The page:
A Book Review on Faith, Long Deferred

Well nigh 20 years ago I, a hapless college student, bought a dusty old book at the Sacred Heart Used Book Store in Pittsburgh: The Theological Virtues I: On Faith, by Fr. Reginald Garrigou-Lagrange, OP.  The day has come to write a review!

To appreciate the irony of this purchase, you must understand that I was at that very moment being trained in the Nouvelle Theologie both in my classes and in my various hobby-discussions with classmates.  I loved De Lubac and Company, and Lagrange was the probably-villainous Grand Inquisitor who had waged war against these holy theologians who were clearly doing no more than enlivening a dusty theological tradition with rich, ancient sources of reasoning.

Even more amusing, I was in the company of a friend (now with the CFRs in New York) who had guided me into the world of Nouvelle Theologie and knew far more about the history of the controversy than I did at the time.  He commented, if I recall, that Lagrange’s book on charity was supposed to be very good, so perhaps (begrudgingly) this book on faith would be as well.  To perfect the irony, I’m pretty sure I bought Further Paradoxes by De Lubac at the same time and dropped them in the same bag.

I bought the book more out of a sense of the transgressive than anything else I think, and a derring-do willingness to understand this blackguard.  But after skimming the book I found all that I had feared—dense neo-Scholastic columns of dry distinctions.  It was all so much more complicated than it needed to be!  I didn’t read much of it then and it sat on my shelf, occasionally noticed with amusement, until this year.

Twenty years is a long time to change and grow, and along the way I’ve come to rely quite a bit on neo-Scholastic manuals as a valuable source for my teaching and hobbies alike.  Thank Ed Feser, and my own growing sense, largely inspired by the challenges and objections of my students, that most of my N-T training was heavy on neat ideas but not always so impressive on actual argument.  Part by inspiration and part by desire to improve one of my lessons at school, I decided to turn to the old Lagrange book and see what it could give me.

This is a great book.  A truly excellent book.  Never could I have read, much less appreciated, such a book in my college years.  But I’m not a dumb undergrad or a super-sophisticated grad student (Deo gratias).  I’m a teacher, and this neo-Scholastic manual is an absolute gold mine of every distinction, worry, challenge, and objection that either I or my students ask each year that I teach the topic of faith.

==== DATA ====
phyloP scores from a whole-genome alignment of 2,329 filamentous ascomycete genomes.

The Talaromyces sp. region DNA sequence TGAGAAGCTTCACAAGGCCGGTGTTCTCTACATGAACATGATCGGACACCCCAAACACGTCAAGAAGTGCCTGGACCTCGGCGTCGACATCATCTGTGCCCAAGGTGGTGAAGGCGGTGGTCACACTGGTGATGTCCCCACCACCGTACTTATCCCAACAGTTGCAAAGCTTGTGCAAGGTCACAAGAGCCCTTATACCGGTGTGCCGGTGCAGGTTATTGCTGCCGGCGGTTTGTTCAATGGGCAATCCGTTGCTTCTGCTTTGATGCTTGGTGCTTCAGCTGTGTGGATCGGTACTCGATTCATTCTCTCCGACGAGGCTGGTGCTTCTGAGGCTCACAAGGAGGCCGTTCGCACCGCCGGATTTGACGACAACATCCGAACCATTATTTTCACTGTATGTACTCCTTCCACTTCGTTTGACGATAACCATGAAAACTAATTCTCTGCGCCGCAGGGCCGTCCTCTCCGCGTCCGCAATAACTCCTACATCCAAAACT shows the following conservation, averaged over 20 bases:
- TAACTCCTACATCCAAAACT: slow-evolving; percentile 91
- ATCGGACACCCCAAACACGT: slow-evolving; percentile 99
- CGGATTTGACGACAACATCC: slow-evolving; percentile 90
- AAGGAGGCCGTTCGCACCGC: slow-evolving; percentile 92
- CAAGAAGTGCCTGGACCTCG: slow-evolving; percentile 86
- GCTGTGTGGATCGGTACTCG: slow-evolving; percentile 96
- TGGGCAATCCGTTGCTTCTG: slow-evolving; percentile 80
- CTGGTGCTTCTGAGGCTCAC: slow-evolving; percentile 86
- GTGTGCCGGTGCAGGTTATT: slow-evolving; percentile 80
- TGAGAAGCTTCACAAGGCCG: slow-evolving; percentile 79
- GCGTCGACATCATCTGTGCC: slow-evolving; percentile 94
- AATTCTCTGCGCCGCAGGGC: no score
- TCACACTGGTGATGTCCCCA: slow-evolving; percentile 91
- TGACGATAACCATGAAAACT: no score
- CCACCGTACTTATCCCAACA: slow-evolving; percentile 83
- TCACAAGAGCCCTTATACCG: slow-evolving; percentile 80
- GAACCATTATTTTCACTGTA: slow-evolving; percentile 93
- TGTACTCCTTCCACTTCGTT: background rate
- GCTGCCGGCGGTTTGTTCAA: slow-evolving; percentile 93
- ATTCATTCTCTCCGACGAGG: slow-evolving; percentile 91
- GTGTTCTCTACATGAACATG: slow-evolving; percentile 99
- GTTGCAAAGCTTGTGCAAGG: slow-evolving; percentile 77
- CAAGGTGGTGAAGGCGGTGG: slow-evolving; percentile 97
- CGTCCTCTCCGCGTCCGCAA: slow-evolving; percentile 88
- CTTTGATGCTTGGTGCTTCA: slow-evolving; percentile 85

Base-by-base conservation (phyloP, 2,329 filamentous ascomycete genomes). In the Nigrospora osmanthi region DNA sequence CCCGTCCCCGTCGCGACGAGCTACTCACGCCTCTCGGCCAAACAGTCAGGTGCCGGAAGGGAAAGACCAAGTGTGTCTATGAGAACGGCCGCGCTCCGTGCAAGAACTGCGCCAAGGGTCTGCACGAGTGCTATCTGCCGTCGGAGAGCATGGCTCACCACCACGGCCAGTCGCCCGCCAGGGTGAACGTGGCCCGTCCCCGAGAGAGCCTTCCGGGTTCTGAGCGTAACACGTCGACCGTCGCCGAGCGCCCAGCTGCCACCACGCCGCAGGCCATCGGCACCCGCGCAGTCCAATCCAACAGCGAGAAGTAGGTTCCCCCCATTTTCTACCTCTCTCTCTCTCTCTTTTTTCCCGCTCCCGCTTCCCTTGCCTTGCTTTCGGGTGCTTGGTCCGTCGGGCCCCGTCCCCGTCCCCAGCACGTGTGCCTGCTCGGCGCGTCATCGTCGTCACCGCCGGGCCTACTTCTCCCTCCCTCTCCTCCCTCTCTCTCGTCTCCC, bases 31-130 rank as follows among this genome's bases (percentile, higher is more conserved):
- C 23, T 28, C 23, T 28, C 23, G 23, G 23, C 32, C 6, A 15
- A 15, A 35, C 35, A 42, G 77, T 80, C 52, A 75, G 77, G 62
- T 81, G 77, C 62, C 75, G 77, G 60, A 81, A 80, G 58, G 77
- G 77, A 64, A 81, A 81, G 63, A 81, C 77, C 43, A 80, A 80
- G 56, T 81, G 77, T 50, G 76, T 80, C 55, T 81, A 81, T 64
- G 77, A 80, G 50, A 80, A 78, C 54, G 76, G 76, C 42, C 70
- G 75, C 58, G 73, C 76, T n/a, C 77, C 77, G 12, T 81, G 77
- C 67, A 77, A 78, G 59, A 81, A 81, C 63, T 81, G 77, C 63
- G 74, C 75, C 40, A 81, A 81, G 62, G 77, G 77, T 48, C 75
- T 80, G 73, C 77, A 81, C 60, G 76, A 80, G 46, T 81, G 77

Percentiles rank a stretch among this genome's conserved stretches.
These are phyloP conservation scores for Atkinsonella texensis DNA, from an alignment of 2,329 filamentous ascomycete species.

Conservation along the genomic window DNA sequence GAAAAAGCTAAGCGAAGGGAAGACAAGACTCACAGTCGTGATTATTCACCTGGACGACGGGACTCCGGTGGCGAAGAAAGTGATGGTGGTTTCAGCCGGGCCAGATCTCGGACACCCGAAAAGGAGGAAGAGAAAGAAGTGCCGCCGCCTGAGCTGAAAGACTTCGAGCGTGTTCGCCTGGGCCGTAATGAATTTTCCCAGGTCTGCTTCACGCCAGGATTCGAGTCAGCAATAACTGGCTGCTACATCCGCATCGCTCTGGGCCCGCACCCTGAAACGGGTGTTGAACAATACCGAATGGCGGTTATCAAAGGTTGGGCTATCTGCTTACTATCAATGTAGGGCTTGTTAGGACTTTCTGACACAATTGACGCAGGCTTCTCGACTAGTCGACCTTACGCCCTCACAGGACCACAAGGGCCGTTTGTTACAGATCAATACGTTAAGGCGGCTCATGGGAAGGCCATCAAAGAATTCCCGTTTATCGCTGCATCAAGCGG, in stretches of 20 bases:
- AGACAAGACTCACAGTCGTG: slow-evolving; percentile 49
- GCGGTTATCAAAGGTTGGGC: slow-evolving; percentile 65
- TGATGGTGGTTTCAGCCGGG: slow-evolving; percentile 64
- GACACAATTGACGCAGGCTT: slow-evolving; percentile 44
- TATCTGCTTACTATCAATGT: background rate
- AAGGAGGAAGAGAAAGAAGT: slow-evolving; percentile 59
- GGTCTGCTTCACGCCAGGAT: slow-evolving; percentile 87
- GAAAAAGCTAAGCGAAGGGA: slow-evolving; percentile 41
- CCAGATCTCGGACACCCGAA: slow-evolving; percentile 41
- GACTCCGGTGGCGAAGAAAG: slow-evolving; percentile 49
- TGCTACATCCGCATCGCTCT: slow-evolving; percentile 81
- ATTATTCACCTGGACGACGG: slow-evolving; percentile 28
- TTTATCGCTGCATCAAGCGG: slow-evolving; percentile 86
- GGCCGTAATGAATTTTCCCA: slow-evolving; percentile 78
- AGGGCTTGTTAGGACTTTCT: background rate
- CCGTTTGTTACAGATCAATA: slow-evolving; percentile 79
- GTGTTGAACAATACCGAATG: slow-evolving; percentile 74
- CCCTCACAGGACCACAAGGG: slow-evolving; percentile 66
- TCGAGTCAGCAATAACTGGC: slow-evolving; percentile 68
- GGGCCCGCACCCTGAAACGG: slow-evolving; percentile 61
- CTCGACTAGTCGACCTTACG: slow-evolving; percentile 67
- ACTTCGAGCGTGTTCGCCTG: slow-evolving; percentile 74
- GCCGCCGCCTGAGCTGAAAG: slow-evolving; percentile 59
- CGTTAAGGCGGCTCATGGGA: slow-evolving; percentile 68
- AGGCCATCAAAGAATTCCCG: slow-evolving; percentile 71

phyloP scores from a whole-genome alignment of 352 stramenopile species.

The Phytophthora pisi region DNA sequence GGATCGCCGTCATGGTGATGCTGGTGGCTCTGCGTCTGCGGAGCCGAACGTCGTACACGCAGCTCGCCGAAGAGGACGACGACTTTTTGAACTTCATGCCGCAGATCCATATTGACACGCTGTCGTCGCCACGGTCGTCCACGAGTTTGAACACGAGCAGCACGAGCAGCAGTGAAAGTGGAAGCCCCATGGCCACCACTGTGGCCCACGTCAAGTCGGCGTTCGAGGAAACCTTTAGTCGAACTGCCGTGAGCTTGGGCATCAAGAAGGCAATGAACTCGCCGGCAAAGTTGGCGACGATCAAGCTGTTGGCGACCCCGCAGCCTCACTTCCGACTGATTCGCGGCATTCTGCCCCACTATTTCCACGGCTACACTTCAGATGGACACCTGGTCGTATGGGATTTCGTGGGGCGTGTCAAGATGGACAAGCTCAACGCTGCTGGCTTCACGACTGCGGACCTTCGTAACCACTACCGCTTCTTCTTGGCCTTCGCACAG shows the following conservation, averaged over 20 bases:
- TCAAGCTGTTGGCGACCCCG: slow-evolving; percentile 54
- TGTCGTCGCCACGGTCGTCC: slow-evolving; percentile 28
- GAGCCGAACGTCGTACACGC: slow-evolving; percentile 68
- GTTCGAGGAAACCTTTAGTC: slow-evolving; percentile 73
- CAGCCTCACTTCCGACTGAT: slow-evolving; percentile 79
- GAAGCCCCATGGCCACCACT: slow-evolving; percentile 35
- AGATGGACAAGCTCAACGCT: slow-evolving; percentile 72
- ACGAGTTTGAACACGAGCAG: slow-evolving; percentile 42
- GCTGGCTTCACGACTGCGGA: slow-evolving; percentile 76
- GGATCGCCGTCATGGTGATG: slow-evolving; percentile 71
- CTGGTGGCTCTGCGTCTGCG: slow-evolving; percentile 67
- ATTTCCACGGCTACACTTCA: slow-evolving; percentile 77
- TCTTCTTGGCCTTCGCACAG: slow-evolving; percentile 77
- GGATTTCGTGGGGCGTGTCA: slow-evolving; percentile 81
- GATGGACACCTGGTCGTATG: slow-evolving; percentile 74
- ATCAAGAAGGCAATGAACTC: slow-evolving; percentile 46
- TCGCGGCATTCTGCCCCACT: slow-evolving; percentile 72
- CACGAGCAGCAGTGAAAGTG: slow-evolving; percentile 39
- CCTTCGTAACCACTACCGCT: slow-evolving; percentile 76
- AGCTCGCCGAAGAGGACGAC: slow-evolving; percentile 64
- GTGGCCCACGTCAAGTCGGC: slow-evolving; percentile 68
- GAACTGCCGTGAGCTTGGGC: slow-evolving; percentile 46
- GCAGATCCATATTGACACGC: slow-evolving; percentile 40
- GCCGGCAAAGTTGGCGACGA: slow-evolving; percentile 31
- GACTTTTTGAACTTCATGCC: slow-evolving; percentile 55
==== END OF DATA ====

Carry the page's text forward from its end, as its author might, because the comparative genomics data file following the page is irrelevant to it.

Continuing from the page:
I worked my way through the book a few pages each night before bed and found, not perfection, not a masterpiece, but something useful.  You have no idea how rare that is in the world of theology textbooks.  Useful might as well be one of the seals of the Apocalypse.

Yes, Lagrange is sometimes insufferable.  His repeated, pointless dismissal of Scotists when we are nowhere near an actual dispute between the two schools is sometimes amusing, sometimes aggravating.  Yes, the book is primarily “just” a summary of the thought of Aquinas.  Quelle horreur.

But he’s not a rigid triumphalist or a dour dismalist by any means.  He’s sober, and confident, and direct.  Sometimes he picks a path I don’t agree with, but most of the time his moves are logical and the expansions on Aquinas are helpful.  Even the Angelic doctor can use someone to ask some more questions and provide some more examples.  Lagrange’s reputation as a bully is somewhat understandable but I think mostly exaggerated.  Maybe that means I’m a rigid old bully as well.  Who knows.

If you can ignore the backhanded comments and the uber-Thomist cheerleading, and sift through the solid but often unremarkable commentary, you will find some really rocking ideas.  For years I have taught a little sloppily on the difference between what I call supernatural faith and merely natural faith, usually overemphasizing the similarities and worrying about the inaccuracies.  Lagrange sliced through that muddle extremely well and then rocked me on my heels with a connection I had never (and perhaps never would have) made: that acquired faith (merely natural or human faith in God) is properly considered the province of the moral virtue of religio, a part of justice.  About ten terrific ideas popped into my head when I read this simple claim, and quite a few disorganized items of my teaching clicked into place.